Strong relationships can make the difference between a job and a labor of love.
As I enter retirement, I naturally find myself reflecting on my 41-years at Corning. I have been fortunate to be part of a company that produces life-changing technologies and to work with people who are passionate about making a positive difference in the world. Over the past four decades, I’ve witnessed countless changes, balanced numerous risks and opportunities, and experienced my share of adversity and triumphs. When I think of my “legacy” in the conventional sense, I’m proud that I contributed to Corning’s recovery following the telecommunications industry crash in the early 2000s through the growth of the display glass business. But when I look back over the sweep of my career, it’s the relationships I’ve built that give me the greatest source of satisfaction.
I can’t possibly acknowledge all the people who have had a positive impact on my professional career and personal growth, but a few experiences stand out because of the lessons I learned and applied to build strong relationships inside and outside the company.
1. Let people know they matter.
At Corning, we underscore the importance of valuing the individual. One of my early mentors taught me what that looks like in action.
I met Bob Gilchrist, a manager in manufacturing, when I was a section supervisor at Corning’s lighting plant in Central Falls, RI, not long out of college. When I left the company as a result of a divestiture and was feeling dissatisfied by the lack of opportunities with my new employer, it was Bob who encouraged me to come in for an interview so we could explore potential jobs at Corning. His invitation and the resulting job offer changed my life. But he did more than set my career in motion. He also taught me one of my most valuable lessons about being a leader and inspiring followers.
When you spoke with Bob, it was as though there was no place in the world he’d rather be. We’ve all had conversations with people who are looking at their watches or waiting for their turn to talk. But Bob’s total focus was on you. When you’re in a relatively junior position and a senior leader talks to you that way, it really makes a big impression. You feel like you matter, and you feel inspired to do your best. Thanks to his example, I’ve tried to lead the same way.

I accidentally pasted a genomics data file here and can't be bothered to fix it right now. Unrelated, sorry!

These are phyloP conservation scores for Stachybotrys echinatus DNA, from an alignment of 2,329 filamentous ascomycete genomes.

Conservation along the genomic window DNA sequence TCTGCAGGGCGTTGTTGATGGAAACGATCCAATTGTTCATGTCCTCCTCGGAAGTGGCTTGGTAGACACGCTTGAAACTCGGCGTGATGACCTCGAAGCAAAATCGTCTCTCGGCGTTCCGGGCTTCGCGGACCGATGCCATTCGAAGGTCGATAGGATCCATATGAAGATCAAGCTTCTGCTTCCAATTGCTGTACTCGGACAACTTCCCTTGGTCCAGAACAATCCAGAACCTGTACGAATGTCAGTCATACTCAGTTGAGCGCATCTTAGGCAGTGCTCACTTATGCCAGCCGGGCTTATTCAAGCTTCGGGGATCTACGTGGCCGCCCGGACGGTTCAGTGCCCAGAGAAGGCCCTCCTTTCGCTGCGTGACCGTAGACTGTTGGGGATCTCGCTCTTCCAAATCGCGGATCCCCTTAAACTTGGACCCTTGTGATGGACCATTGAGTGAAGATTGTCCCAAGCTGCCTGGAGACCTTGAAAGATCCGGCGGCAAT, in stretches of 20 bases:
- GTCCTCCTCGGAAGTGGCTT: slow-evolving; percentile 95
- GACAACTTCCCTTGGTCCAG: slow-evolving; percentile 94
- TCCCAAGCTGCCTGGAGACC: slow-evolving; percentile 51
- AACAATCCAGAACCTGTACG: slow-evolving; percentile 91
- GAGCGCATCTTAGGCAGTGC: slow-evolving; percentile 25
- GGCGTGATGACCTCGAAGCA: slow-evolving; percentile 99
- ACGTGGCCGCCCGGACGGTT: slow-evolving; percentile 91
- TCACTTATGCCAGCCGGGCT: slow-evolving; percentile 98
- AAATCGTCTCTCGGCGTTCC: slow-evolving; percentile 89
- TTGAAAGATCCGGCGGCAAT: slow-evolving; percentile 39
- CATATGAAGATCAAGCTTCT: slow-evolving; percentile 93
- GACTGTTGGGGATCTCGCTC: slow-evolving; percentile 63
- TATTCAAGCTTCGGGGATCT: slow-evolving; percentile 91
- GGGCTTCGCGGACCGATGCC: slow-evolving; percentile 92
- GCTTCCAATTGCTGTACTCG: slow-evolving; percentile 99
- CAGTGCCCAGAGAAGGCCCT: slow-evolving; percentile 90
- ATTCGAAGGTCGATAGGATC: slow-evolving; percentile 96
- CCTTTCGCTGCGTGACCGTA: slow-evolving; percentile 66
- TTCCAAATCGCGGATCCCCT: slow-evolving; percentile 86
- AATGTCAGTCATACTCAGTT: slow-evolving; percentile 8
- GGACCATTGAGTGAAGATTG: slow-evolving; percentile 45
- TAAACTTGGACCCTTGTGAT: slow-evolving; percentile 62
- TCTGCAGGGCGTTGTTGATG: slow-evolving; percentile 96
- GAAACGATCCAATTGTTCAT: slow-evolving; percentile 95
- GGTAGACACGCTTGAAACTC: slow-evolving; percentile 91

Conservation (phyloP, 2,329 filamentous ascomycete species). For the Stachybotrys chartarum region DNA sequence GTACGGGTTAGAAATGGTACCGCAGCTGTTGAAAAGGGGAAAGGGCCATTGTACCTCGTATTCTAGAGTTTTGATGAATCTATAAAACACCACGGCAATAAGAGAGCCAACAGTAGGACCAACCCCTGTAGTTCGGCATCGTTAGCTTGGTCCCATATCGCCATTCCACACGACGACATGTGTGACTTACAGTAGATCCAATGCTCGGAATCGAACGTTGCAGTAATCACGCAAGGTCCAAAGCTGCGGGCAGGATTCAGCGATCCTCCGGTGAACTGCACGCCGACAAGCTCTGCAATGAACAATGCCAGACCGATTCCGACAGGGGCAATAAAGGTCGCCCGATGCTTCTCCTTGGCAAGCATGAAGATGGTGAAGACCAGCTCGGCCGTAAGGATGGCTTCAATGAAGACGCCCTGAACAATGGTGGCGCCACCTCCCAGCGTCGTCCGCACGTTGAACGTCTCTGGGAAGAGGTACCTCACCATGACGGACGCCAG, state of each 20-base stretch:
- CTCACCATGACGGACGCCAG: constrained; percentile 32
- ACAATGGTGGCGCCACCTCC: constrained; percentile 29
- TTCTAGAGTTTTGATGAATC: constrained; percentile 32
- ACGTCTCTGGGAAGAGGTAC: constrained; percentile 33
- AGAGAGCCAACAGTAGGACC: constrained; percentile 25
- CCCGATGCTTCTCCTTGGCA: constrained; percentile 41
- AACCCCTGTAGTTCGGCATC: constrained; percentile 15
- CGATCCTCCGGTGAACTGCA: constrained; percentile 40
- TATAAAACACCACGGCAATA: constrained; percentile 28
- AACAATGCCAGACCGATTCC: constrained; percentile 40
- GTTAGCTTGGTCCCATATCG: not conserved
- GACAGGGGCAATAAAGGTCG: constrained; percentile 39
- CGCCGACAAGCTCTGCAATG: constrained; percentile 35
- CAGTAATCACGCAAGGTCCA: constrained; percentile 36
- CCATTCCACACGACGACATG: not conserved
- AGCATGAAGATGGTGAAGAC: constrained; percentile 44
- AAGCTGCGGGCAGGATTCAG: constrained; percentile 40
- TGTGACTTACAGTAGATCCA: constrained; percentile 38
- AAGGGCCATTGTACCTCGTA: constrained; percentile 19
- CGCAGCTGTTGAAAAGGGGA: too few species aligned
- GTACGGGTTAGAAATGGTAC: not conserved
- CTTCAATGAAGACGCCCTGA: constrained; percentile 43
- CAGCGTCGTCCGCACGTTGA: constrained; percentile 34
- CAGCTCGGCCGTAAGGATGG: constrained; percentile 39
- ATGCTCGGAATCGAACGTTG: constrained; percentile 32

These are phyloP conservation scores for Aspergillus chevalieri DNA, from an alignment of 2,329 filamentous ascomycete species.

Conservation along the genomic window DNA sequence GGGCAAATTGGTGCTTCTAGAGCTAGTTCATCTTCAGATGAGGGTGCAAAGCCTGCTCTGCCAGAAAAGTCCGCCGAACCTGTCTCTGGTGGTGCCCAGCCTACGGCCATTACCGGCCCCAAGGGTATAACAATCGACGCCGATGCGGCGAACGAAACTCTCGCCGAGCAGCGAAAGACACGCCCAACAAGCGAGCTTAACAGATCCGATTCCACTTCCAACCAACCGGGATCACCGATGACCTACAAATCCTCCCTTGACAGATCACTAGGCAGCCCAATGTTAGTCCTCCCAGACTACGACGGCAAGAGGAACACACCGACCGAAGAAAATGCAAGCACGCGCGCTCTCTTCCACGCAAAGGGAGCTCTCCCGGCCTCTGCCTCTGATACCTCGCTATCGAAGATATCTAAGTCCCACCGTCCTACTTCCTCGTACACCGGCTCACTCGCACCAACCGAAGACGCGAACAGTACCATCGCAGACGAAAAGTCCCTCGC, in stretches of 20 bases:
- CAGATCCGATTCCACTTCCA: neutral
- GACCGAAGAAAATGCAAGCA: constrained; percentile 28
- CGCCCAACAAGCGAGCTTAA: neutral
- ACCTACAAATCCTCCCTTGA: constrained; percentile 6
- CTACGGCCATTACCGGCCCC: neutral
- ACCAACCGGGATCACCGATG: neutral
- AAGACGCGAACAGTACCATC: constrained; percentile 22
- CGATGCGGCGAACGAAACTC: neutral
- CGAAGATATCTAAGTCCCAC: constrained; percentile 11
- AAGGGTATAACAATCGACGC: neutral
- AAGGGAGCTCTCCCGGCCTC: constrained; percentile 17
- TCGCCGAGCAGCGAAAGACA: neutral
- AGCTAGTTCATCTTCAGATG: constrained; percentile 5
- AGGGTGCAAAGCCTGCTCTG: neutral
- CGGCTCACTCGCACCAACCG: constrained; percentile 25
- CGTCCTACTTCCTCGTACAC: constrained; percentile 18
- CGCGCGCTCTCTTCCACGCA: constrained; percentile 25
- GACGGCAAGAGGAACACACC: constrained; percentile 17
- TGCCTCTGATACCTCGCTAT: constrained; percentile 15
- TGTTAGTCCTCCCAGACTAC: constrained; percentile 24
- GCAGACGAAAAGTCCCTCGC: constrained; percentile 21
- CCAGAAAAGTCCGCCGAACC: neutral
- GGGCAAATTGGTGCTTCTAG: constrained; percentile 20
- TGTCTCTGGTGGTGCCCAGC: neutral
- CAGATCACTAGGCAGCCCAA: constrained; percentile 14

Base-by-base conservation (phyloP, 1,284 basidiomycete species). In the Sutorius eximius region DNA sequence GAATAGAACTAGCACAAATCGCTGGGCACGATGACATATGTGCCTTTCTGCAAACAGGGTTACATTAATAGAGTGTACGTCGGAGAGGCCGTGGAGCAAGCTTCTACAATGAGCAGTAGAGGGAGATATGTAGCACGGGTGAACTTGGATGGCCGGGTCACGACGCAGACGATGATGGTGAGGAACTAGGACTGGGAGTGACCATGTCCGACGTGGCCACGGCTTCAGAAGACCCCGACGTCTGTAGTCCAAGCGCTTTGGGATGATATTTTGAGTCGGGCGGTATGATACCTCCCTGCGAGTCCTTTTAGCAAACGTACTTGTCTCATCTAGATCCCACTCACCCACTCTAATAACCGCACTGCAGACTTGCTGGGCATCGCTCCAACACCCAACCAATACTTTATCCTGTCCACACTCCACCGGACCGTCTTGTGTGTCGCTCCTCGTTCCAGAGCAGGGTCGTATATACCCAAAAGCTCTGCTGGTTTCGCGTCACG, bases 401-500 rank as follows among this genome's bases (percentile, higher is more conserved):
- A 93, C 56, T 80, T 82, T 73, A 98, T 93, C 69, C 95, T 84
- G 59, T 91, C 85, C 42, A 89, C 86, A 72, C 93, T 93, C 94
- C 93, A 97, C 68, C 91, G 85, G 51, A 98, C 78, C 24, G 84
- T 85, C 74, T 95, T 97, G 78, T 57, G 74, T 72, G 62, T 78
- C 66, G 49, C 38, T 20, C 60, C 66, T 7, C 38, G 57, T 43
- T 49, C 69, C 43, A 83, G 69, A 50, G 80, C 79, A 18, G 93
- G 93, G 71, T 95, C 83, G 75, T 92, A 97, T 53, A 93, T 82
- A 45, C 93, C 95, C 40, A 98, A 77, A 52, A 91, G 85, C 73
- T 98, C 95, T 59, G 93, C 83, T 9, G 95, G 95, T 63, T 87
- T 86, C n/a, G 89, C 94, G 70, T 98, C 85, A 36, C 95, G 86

2. Disagree constructively.
Back when I was a young production supervisor, I received an assignment that posed an unusual challenge. There was a big initiative at the time to create a stronger partnership between management and the union, so we could move out of argument mode and into problem-solving mode. But one of the plant managers seemed to be resisting the effort. Corning’s manufacturing lead at the time told me, “We need you to go down and help get this guy on board.” The plant manager in question was my new boss, which made things interesting, to say the least.
After butting heads initially, I finally understood his position. He wanted to ensure both union and management benefited from the effort and that we weren't just engaging in a feel-good exercise. And even though I was sent down there to get in his face, he didn’t resent it. We disagreed a lot, but we also listened and considered each other’s perspective. As a result, we accomplished some great things. And because I kept my mind open, I learned how to be a good plant manager from one of the best in the business.
That ability to disagree constructively has helped me with customers as well as colleagues. No matter how strong or long lived a customer relationship is, there are times we’re at odds in terms of supply, price, or production timelines. But I always remember that our customers are trying to do the best for their companies, just as I am trying to do the best for mine. We seek common ground, we honor our commitments, and we never close the door on each other.
3. Be generous with your knowledge.
Ambitious young managers often clamor for a seat at the table with senior leaders. Or they approach new encounters wondering, “What can this person do for me?” But I’ve learned that passion is often a better indicator of influence than power, and the most valuable relationships can have modest beginnings. When you meet a kindred spirit, it’s almost always worth investing your time.
In 2002, I had just returned to Japan to lead Corning’s global Display Technologies business when I received a cold call from the founder of a tech upstart in China who wanted to enter LCD manufacturing and requested a meeting. I asked the commercial director for Display Technologies at the time, “Should we go?” He said “It couldn’t hurt. Let’s find out what he’s up to.”
We traveled to Beijing and met with this gentleman, who was looking for ways to grow a company called Beijing Opto-Electronics. He wanted to know everything about LCD manufacturing, from the glass to panel assembly and everything in between. We scheduled an hour together, but we ended up meeting for six hours. He spoke no English, and my colleague and I spoke no Chinese, so the entire conversation had to be translated. But the guy’s passion was obvious, and we knew immediately that he was the real deal.
To make a long story short, that man was Chairman Wang Dongsheng, who went on to grow BOE Technology into the largest panel maker in the world. And we were with him from the beginning, sharing our expertise, demonstrating our value as a collaborator, and earning his trust. Today, BOE is one of Corning Incorporated’s largest customers.
Not every relationship will be so impactful. But I’ve learned that almost everyone has something to teach you. And with each encounter, you could be laying the foundation for your personal and professional development, the growth of your company, and sometimes even the growth of an industry. Strong relationships can also make the difference between a job and a four-decade labor of love.